Telepathe

    Dance Mother

    7

    Hype-sters love a band like Telepathe. What’s more fun to talk about than two cute girls from Brooklyn with a beguiling name and an affinity for Southern gangsta rap and tribal chants? Add that they’re produced and loved by TV on the Radio’s Dave Sitek, and it was inevitable that the group’s first album, Dance Mother, would wilt under the anticipation. But don’t go so fast: There remains vast potential on this record. 

     

    Busy Gagnes and Melissa Livaudais sing with a effortless sarcasm that leaves you wondering who the joke’s on. They started making their own beats with laptops and keyboards in 2004, shuffling lineups and genres along the way. Buzz came with two EPs for Social Registry, Farewell Forest (2006) and Sinister Militia (2007). By the time “Chromes On It” came out as an EP, they were touring with Diplo.

     

    Throughout their existence, Telepathe have been all over the place stylistically, switching between primitive disco, leftfield electro, and experimental tribal pop. So it’s not too surprising that Dance Mother, which had been in production since December 2007, contains many loose ends. “Devil’s Trident” opens with a ominous synth loop that promises a huge breakdown but ultimately leads nowhere. Some tracks, like “Michael,” sound more bedroom jam session with Abelton than professional studio for a year. 

     

    If only more tracks could sound like “Trilogy,” an eerie anthem of sinister vocals, heavy bass, and tribal drums. “Let’s go make out in the snow, I’ll fuck you up you ought to know,” could be the best lyric on the album, and all the more intimidating in Telepathe’s indifferent lilt. As the track rumbles on, sub-bass punches and snare cracks carry the oohs and ahhs until high-pitched trumpets take over.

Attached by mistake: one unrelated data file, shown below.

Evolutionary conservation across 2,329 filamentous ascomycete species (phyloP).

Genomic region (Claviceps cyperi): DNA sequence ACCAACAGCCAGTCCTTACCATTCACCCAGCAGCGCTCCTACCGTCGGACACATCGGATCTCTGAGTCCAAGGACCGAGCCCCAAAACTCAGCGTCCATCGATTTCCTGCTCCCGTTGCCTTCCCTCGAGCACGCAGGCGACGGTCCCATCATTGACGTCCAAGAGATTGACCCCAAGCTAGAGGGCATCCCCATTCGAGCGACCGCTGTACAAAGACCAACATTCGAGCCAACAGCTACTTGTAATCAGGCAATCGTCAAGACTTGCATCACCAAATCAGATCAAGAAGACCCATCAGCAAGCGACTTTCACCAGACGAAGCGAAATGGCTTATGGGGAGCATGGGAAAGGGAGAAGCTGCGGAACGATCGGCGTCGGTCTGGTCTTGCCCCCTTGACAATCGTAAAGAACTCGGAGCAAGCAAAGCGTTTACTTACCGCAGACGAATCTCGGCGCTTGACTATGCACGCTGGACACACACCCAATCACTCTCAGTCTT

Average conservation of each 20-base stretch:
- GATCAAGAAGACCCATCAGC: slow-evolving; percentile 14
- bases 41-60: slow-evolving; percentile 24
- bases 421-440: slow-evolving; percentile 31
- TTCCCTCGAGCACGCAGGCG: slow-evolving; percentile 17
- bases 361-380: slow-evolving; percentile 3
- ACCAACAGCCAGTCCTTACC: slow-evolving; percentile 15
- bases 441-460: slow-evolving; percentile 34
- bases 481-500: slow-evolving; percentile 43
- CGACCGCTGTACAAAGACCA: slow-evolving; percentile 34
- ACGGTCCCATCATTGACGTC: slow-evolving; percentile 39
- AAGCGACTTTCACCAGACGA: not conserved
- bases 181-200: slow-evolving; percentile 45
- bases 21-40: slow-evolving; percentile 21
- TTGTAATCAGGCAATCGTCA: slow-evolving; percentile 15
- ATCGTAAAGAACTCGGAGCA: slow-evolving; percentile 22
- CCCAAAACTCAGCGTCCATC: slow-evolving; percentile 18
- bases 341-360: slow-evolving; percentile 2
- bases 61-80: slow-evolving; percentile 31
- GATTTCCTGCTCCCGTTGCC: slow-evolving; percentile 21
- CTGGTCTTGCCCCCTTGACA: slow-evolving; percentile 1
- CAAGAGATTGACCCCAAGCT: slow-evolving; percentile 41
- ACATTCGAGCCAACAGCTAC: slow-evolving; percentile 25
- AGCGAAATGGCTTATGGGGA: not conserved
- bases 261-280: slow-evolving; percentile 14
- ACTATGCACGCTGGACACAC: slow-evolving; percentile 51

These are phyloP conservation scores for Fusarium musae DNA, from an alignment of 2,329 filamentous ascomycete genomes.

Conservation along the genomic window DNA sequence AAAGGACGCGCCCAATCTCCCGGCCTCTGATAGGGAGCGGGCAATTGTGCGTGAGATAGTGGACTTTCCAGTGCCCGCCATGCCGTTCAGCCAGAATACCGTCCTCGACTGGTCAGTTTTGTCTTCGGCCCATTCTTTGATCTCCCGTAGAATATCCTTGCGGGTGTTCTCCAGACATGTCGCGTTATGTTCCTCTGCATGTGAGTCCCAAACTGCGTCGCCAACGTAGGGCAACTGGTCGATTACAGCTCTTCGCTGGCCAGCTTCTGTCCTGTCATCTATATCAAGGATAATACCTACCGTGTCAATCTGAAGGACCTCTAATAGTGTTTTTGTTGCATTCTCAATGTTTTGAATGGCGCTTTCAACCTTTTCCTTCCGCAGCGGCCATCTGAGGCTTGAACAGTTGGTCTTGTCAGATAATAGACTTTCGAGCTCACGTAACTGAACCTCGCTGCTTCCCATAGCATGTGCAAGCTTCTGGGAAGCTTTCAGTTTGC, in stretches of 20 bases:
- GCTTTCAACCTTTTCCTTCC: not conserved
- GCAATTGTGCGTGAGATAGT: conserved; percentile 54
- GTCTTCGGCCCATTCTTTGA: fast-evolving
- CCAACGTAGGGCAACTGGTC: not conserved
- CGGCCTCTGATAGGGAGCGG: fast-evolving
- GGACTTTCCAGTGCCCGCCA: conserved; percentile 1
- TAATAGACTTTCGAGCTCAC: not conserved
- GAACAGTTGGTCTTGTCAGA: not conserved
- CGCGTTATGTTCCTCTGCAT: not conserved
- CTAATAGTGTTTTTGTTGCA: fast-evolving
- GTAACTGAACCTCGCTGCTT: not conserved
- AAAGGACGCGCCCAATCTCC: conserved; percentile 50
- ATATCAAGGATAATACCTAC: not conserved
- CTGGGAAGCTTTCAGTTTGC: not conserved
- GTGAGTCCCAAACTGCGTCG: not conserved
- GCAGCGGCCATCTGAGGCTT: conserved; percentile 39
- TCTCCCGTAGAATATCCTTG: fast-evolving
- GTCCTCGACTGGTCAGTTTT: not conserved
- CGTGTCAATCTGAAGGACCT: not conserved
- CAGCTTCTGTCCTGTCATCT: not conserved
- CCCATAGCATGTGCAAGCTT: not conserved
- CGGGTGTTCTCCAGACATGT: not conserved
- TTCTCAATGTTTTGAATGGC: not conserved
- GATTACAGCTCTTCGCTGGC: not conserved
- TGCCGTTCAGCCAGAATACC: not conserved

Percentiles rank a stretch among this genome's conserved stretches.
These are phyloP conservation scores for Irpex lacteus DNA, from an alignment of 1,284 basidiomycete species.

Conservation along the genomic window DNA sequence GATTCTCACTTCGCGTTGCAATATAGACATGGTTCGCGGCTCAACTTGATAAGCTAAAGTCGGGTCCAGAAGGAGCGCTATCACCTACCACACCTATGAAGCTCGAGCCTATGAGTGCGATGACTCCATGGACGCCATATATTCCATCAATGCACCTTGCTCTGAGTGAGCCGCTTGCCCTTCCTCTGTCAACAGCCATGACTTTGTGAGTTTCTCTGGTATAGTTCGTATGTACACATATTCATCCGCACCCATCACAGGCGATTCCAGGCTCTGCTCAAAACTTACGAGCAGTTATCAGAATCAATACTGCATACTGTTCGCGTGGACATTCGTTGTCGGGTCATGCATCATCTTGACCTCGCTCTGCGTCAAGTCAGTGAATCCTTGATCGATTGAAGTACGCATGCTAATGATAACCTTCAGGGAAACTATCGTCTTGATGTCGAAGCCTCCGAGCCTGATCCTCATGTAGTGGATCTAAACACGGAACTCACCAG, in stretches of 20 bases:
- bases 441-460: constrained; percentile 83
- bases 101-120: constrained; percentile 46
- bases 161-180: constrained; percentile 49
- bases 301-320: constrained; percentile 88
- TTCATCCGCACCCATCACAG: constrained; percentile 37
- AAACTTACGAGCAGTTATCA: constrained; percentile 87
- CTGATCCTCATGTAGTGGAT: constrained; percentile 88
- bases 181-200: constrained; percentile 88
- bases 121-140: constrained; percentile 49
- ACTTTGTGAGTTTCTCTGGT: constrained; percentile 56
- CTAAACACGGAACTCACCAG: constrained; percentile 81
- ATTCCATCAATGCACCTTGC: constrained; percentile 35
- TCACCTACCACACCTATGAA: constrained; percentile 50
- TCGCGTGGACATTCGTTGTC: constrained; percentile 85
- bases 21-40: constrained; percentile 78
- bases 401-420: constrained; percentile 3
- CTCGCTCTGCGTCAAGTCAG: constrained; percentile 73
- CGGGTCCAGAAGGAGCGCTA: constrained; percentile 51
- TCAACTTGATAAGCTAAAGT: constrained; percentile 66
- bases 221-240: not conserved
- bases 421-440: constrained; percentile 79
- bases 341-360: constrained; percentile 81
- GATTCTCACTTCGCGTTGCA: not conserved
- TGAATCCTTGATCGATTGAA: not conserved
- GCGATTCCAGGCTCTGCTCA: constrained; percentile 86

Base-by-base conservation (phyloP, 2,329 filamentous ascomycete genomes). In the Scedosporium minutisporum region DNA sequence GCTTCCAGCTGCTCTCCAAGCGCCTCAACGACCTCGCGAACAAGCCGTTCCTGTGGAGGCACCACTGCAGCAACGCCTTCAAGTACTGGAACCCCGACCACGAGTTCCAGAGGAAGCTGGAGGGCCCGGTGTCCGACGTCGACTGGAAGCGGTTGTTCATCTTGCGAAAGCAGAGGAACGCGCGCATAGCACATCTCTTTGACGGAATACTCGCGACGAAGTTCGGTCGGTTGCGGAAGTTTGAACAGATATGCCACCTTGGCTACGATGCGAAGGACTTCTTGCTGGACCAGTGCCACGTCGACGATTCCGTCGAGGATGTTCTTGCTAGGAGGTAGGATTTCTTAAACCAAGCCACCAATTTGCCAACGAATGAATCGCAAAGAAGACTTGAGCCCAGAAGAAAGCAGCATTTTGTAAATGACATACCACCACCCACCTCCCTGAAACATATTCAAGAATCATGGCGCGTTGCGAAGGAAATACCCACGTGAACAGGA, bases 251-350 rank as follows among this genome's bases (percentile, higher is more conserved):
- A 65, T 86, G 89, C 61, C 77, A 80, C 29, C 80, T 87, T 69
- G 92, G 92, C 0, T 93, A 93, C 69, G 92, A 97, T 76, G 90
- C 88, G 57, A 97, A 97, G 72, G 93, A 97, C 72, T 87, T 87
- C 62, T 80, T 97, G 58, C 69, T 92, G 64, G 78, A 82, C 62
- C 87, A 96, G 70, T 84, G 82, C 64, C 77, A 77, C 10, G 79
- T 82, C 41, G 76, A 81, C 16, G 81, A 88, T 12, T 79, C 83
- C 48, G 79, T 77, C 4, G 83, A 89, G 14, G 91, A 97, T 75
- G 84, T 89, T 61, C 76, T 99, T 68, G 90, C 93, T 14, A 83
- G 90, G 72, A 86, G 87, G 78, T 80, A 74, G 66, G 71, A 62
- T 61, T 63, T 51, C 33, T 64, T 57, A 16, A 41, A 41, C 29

For as reputable as he is these days, Mr. Sitek may not have been the best choice at the controls for Telepathe. While the shimmering atmospherics on “Can’t Stand It” and “In Your Line” suggest an obvious resemblance to TV on the Radio, and the duo’s vocals come through most clearly on these two, the question remains, Who is really controlling over Telepathe’s sound?

    Indeed, Dance Mother leaves many unanswered questions. But a safe bet is that Telepathe have more tricks up their sleeves. They could start by filling out the middle end of their sound. Or they could just keep shuffling genres and stunting. Either way, you’ll hear about it.  

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